lunes, 9 de diciembre de 2013

Plenty of freshwater found beneath seabed

Scientists may have discovered a possible solution for the world’s mounting water problems.
An Australian research team has found huge reserves of freshwater under the seabed off North America, South Africa, Australia, and China. 

As the study’s lead author Dr. Vincent Post of Flinders University’s School of the Environment and National Centre for Groundwater Research and Training (NCGRT) puts it, “knowing about these reserves is great news because this volume of water could sustain some regions for decades.”

According to the study titled “Offshore fresh groundwater reserves as a global phenomenon,” which was recently published in Nature, the international science journal, around half million cubic kilometers of freshwater lies buried beneath the bed of the sea. Dr. Post says, “The volume of this water resource is a hundred times greater than the amount we’ve extracted from the Earth’s sub-surface in the past century since 1900.

According to Dr. Post, scientists were aware of the presence of freshwater beneath the sea bed, but believed that it could be found only in certain rare circumstances. He said: “Our research shows that fresh and brackish aquifers below the seabed are actually quite a common phenomenon.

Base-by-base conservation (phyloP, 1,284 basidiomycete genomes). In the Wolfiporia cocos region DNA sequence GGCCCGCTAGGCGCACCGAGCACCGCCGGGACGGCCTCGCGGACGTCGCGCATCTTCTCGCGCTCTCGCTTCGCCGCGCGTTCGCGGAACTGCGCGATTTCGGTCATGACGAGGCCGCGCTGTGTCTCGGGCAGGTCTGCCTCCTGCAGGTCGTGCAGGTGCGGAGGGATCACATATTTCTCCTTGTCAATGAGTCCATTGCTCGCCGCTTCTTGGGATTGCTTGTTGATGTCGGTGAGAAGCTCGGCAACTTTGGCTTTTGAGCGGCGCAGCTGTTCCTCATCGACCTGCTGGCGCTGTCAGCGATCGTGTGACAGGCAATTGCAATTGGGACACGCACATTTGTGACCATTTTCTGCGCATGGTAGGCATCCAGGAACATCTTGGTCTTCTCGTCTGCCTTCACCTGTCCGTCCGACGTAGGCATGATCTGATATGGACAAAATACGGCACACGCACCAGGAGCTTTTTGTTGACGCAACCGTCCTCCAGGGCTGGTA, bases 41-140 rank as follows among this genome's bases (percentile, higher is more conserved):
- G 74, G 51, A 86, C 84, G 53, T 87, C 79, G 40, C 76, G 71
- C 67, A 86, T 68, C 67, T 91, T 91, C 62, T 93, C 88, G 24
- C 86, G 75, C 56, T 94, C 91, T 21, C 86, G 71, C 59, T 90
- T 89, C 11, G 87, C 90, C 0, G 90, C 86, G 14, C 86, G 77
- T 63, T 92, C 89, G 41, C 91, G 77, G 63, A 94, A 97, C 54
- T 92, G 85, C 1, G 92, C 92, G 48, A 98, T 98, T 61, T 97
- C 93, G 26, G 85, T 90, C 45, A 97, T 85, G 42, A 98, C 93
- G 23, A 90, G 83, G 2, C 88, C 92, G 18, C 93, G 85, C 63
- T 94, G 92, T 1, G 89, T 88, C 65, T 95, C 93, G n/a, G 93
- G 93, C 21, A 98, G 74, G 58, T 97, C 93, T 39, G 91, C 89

Explaining the phenomenon further, Dr. Post said that the freshwater reserves were formed over a period of several hundreds and thousands of years. Back in those years when the sea level was lower than the present level, water could filtrate through the ground and occupy water tables in regions that are today submerged beneath the sea, and this happened in regions worldwide. Around 200 centuries ago, ice began melting and the sea level began to rise, covering these areas with sea water. The aquifers are protected and separated from the salty water of the sea by several layers of sediment and clay, and there is a great resemblance between the aquifers beneath land and those beneath the seabed. 

So how can we access these aquifers?
Dr. Post says that they can be accessed by either drilling directly into the seabed or drilling from land close to the freshwater reserves. He says, “Freshwater under the seabed is much less salty than seawater. This means it can be converted to drinking water with less energy than seawater desalination, and it would also leave us with a lot less hyper-saline water.

He also warns that the reserves should be used with care as they non-renewable. If they are gone, we have to wait for the sea level to drop once again for them to get replenished and this is definitely not going to happen in the near future.

ORIGINAL: Digital Journal
By Sonia D'Costa
Dec 9, 2013

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